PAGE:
A TRAIL OF broken promises suggests it is beyond the hope of any man to make an honest woman of Julia Gillard, but if Tim Mathieson were to proffer a ring this instant there seems a chance our prime minister might grant him the opportunity to try. Royal weddings can have that effect on gal’s heart, even a small, flinty republican one. And what a touching scene it would make, certainly if captured by the same Women’s Weekly shutterbug who did such a wonderful job of misting all the lenses before Australia’s last election.
This time there would be reporterettes and anchor babes to take down all that delicious chatter of trousseaux, the hen party hijinx, and to record those girly giggles over racy gifts (“who knew they made these things with sustainable clockwork drives!”) from Penny, Jenny, Nicola, Tanya and Kate. The Werribee Romeo would be snaped on bended knee and Gillard above him, casting a Mills & Boone gaze at her suitor over the topsail swell of that formidable bosom. What romantic soul would not think of Foo made flesh at such a moment, that famous nose peering not over a mere fence but to shared lives beyond the altar, where the road of love transects the plains of passion?
And the ceremony, that would be lovely too, just like that other wedding taking place tonight in London. That would be the union the Chaser team was banned from lampooning, much to the astonishment of the ABC. It will not happen here, mind you, not if and when Australia’s leader is churched. She wouldn’t mind at all if the Chasers turned up, perhaps to hunt down Craig Emerson in the rearmost pew and capture his lovelorn tears at what almost was and might have been. Nor could she have objected if one of those comedic geniuses impersonated the groom’s grandfather and spouted a lot of anti-Semitic silliness -- just one of the witty, wonderful gags, according to last night’s Q&A, with which the ABC was planning to amuse the world from Westminster Abbey.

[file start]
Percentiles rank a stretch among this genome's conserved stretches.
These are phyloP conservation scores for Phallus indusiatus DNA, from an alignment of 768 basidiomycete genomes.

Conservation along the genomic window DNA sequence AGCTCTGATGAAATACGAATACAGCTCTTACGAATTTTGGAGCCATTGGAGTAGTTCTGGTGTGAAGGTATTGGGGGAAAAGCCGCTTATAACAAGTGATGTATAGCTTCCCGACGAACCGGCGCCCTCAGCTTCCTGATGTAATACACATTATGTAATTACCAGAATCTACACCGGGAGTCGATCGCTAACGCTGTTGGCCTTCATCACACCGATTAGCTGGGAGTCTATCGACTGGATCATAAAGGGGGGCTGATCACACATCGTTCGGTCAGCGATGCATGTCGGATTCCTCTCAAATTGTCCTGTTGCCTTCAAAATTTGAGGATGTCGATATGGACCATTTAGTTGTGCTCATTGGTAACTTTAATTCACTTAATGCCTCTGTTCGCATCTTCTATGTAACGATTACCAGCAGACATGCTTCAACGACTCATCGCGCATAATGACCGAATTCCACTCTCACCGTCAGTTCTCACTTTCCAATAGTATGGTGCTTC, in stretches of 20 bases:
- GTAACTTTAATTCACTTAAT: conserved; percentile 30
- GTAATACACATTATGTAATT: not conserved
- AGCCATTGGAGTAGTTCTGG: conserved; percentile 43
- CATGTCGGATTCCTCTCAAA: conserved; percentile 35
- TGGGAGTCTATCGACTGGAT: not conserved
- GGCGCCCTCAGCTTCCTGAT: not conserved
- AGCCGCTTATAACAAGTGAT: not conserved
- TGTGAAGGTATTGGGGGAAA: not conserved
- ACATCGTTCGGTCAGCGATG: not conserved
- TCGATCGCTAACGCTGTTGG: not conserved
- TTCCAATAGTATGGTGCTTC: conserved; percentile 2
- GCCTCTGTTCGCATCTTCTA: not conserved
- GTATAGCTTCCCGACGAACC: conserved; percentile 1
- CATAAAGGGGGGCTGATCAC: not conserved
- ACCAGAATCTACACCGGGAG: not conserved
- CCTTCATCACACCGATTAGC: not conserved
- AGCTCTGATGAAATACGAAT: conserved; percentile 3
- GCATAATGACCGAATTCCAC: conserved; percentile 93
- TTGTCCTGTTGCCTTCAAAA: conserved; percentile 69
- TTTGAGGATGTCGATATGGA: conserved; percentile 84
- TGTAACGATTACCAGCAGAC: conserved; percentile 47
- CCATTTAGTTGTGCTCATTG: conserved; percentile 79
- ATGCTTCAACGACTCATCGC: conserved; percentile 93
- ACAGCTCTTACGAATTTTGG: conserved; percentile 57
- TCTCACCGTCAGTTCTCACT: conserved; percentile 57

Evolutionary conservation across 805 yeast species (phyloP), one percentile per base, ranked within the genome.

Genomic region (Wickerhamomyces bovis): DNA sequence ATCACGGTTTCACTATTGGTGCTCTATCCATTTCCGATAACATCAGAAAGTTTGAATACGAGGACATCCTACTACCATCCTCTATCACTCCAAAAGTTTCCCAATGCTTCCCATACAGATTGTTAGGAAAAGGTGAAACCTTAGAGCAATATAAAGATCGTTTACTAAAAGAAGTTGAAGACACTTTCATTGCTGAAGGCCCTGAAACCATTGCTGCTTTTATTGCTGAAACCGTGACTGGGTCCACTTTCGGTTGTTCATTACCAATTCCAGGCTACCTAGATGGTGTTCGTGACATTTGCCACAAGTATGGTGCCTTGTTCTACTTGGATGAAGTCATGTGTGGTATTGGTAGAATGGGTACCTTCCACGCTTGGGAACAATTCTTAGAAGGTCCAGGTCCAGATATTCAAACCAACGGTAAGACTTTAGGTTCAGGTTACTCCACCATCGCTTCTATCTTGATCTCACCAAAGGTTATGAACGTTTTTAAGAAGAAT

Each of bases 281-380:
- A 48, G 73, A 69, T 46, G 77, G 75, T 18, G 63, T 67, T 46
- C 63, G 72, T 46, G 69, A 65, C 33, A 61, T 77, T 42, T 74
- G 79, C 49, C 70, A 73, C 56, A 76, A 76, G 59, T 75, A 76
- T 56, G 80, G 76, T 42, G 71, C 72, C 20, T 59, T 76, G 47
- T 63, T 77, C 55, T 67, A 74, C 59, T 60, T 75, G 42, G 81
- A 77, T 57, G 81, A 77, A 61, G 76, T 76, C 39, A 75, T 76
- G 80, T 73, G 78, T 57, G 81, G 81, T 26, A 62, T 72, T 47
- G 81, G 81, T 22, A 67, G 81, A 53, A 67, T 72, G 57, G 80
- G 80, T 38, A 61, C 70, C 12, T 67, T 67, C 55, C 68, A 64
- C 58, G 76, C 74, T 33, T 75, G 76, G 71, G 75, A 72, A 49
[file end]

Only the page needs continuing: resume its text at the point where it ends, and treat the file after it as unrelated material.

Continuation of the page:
Such fun, and so much Chaser-style potential! A knee-slapping joke about Princess Di? Yes, please, lots of those, because that is the ABC’s style these days. (The humourous hope, perhaps, that the bridal carriage would not be guided by a French chauffeur?). And who would think this Chaser episode complete unless the altar boys were quizzed on priestly sodomy, at least one $10-an-hour security guard was not confronted by his smirking betters, and salty language, which denotes a comedian’s “edginess” and much of the ABC’s primetime viewing, was not scattered all about, random as a journalism professor’s punctuation.
Yes, Mark Scott would have deemed the ABC’s money well spent on a show like that. As it stands now, unless Julia says “yes” and saves the day, all that cash for general preparations, the Prince Philip makeup, flash costumes, oh-so-witty gags and advance footage will have been wasted. And it would have to be a significant sum indeed, if the makeup and production values of that Q&A clip were any indication.
So rather than see such a large chunk of the ABC budget squandered, Ms Gillard must help to balance the budget by inviting the Chasers to her own wedding and giving them free rein to run with at least some of that now-unusable London material. And being the sport she is, we can all be sure she would welcome the chance for cackling at the mother of the bride or the hiding of dead mice in her wedding cake.
It is, after all, exactly the sort of thing the ABC was planning to inject into somebody’s else’s wedding, so it would have to be both right and proper for our maybe-bride-to-be’s special day. Otherwise people might say our prime minister is, in addition being a liar, a hypocrite to boot.